Lee Kantor: [00:04:05] And it’s hard to prioritize in a world like this. Right. Is this where you’re kind of expertise and the thought leadership and the trusted advisor role that you have? It really comes in handy to give them that, that third party fresh eyes looking at this stuff.
Moira Vetter: [00:04:20] Yes, yes. And you know, one thing I will say, you know, agencies are infamous for high turnover and short tenure. You know, the agency industry is very dynamic and fast moving and, you know, perhaps has a higher, you know, transiency. And we’ve been able to buck that curve. Our average team member has been with us over four years. We’ve got people that have been at the company 14 years, 12 years, you know, which is kind of, you know, outside the ordinary. And the benefit of that is when our clients come. It’s not just that we have, you know, somebody that writes well or, you know, hey, I need a good designer. It’s. I need a team that knows how to work together to solve problems like this, and they can just leave it at that. And so, you know, I feel like that’s people want people to know what they need. They don’t want to have to tell you what they need. They just want to be able to frame challenges. And so that’s really where we try to put more senior people in front of our clients, who are typically more senior people and just, you know, think as creatively as possible and be here, right, and have that same team here to deliver that.
Lee Kantor: [00:05:37] Now any advice for that woman business owner when it comes to building a culture like that? Because that doesn’t happen accidentally. That’s because you’re a visionary. And and the culture is where the rubber hits the road. There’s a lot of people that would like to have a culture as strong as yours, but you’re actually delivering this, obviously, with the success and recognition you’re getting here and, and all those other places you mentioned. So how do you build a culture that can kind of last and stand the test of time like you have?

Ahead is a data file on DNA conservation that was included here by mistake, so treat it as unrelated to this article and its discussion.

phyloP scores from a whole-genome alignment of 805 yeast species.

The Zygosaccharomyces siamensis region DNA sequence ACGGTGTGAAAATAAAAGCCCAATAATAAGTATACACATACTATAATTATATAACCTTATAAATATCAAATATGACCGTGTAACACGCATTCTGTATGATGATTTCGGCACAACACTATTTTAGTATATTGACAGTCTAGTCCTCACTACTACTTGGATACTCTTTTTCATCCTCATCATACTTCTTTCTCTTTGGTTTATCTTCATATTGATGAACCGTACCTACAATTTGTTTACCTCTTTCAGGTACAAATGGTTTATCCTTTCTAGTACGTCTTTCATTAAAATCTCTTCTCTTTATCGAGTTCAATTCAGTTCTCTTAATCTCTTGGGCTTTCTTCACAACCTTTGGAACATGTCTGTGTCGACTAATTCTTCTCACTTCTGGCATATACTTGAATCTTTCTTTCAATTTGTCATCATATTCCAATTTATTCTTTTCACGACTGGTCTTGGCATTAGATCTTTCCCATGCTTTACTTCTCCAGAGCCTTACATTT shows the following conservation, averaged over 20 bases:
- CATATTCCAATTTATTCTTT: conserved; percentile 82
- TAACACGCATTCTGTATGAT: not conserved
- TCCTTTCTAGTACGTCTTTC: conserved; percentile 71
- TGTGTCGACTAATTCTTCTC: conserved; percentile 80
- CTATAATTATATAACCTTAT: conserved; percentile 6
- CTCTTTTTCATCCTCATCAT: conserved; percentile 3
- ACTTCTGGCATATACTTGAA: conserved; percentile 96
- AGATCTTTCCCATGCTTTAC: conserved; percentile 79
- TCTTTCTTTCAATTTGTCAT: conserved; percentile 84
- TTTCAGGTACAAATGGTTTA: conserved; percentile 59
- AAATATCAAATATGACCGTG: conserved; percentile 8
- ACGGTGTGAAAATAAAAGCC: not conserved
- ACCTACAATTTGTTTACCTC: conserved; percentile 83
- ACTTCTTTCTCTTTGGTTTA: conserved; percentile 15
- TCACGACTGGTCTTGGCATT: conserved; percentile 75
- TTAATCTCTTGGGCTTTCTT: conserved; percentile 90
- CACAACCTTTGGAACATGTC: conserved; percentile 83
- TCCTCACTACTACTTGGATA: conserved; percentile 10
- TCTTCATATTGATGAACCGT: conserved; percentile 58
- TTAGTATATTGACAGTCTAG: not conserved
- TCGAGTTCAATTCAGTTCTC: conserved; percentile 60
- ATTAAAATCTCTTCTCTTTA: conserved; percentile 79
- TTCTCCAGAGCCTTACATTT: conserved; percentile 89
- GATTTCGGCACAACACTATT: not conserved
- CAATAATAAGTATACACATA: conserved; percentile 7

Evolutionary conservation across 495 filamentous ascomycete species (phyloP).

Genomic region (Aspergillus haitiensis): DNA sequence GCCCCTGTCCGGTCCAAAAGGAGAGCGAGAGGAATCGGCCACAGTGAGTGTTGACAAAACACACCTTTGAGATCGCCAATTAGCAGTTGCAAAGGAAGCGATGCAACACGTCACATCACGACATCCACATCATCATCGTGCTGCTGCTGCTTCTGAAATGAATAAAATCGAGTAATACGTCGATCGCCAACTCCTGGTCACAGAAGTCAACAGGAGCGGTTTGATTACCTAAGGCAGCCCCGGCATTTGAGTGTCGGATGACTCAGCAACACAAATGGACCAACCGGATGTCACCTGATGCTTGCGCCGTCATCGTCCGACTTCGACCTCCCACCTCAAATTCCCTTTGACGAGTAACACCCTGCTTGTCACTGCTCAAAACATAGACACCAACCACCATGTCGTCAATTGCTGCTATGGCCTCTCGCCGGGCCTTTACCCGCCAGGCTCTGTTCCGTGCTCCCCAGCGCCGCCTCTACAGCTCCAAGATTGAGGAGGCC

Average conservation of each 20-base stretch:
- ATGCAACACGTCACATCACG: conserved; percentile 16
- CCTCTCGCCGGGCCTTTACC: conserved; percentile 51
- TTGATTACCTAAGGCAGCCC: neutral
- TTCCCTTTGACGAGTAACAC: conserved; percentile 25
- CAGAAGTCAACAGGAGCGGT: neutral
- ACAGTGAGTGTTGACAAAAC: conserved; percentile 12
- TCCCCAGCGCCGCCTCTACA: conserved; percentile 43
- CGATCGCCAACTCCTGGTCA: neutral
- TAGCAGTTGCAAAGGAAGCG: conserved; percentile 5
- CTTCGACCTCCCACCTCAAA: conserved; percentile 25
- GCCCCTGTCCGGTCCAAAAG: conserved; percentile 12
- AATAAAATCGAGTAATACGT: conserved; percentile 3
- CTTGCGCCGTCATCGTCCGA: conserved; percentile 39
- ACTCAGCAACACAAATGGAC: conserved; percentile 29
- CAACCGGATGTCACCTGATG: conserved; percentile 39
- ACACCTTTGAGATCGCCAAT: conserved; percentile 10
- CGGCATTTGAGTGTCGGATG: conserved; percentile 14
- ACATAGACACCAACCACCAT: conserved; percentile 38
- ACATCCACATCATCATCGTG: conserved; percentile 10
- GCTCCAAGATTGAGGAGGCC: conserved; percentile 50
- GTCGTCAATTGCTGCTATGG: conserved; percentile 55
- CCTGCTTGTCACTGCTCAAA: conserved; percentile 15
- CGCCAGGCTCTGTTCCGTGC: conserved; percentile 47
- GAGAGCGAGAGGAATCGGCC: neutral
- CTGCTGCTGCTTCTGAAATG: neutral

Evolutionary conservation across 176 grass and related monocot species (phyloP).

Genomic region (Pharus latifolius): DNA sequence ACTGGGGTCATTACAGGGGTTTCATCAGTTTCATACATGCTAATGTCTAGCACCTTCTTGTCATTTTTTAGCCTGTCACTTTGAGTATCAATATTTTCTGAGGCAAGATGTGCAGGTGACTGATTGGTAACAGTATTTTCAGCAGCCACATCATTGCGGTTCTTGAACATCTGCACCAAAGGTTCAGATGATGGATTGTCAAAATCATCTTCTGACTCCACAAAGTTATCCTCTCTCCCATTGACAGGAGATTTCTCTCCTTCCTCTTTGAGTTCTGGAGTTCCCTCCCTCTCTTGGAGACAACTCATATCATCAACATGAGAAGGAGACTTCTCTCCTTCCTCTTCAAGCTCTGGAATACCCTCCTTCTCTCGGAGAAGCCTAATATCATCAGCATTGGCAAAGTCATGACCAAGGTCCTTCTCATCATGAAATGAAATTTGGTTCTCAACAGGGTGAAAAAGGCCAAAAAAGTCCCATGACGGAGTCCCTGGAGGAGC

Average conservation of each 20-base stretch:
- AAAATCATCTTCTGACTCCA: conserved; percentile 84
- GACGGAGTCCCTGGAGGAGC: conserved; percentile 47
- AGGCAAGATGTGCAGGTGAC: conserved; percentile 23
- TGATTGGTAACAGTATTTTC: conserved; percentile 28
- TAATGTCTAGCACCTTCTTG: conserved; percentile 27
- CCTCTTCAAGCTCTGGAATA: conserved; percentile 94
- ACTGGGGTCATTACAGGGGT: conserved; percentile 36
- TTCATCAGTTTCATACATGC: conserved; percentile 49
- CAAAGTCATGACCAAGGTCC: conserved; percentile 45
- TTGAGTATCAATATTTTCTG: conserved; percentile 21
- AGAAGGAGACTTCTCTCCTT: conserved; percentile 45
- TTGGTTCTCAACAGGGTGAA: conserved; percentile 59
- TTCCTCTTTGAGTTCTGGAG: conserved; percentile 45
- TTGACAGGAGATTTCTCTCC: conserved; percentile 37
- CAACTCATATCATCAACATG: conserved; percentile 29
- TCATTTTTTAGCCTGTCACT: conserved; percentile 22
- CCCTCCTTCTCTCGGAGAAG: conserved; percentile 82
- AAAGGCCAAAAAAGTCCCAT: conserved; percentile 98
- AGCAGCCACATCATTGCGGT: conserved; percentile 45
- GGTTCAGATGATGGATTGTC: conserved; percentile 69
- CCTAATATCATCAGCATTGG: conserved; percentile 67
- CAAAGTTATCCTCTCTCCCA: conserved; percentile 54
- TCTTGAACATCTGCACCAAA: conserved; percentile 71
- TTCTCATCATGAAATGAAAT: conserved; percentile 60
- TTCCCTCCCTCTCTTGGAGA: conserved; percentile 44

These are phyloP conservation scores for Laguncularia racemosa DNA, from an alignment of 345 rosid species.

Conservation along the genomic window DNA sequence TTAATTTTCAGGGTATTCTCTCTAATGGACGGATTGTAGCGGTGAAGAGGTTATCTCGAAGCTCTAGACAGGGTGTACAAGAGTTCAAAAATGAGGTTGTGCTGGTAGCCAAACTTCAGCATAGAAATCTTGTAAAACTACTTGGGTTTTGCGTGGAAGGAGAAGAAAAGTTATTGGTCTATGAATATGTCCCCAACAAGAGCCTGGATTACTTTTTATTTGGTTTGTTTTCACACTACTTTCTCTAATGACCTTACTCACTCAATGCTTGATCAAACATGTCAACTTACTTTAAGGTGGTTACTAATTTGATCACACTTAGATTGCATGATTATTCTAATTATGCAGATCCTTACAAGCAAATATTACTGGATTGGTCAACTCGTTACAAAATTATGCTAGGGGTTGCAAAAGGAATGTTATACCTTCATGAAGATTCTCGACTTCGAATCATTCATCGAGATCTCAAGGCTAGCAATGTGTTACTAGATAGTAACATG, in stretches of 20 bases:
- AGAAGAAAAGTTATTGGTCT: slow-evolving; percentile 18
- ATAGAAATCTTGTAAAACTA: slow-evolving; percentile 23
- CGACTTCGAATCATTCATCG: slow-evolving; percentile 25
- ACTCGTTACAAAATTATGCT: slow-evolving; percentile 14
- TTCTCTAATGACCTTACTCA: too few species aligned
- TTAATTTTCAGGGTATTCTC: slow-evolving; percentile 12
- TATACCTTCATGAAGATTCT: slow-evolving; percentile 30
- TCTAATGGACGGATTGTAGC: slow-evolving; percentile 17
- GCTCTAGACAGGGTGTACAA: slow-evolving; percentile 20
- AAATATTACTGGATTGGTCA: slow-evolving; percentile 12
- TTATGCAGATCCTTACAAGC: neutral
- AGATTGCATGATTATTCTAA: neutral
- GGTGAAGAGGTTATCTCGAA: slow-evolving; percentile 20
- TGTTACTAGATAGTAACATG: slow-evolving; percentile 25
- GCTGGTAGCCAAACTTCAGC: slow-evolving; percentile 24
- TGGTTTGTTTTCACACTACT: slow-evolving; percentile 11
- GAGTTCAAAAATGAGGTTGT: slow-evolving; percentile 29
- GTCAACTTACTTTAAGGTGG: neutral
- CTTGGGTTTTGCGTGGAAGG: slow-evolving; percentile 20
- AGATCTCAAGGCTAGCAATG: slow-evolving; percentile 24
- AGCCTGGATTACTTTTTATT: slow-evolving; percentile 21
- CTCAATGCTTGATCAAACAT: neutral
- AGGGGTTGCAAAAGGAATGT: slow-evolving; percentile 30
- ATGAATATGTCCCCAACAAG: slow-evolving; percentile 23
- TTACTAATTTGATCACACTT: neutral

Moira Vetter: [00:06:06] You know, one of the things is you have to keep telling people what that culture is and why it’s important to people. I think, you know, lots of people have, you know, mission and vision statements and they’re interchangeable.
Lee Kantor: [00:06:19] Like, you can you can’t.
Moira Vetter: [00:06:21] Tell the brand, say those things. Right. But, you know, we try to really show people what the benefit of those things are, both to our to us internally and to our clients. You know, I think part of it is just intending to scale. I gave a talk recently to the Cobb Executive Women’s Group and part of the Cobb Chamber, and one of the things I was doing, I was looking at statistics on businesses that scale, and I was looking at SBA insights on small business. And the average small business in the country has 1.9 employees, which means small businesses on average are a job, right? It’s one person with a job and their cousin. Right. So, you know, scale is a challenge. It’s not just a challenge for women. It’s a challenge for lots of businesses. And I think being intentional about having a plan is really important. I think one of the hardest things for women is when you know someone doesn’t fit the plan, help them find something else, right? Which doesn’t come second nature to a lot of women. I think women are comforters and, you know, try to make it work, right. We’re going to make it work and we’ll find the thing. And if you’re really serious about scale, you also have to be able to accept that sometimes you can’t do that.
Lee Kantor: [00:07:46] Right. And it’s one of those things where you’ve got to know when to say yes and when to say no. Yeah, and it’s important to cut people loose. If it’s not, if it’s not an ideal fit, then let’s there’s a big world out there.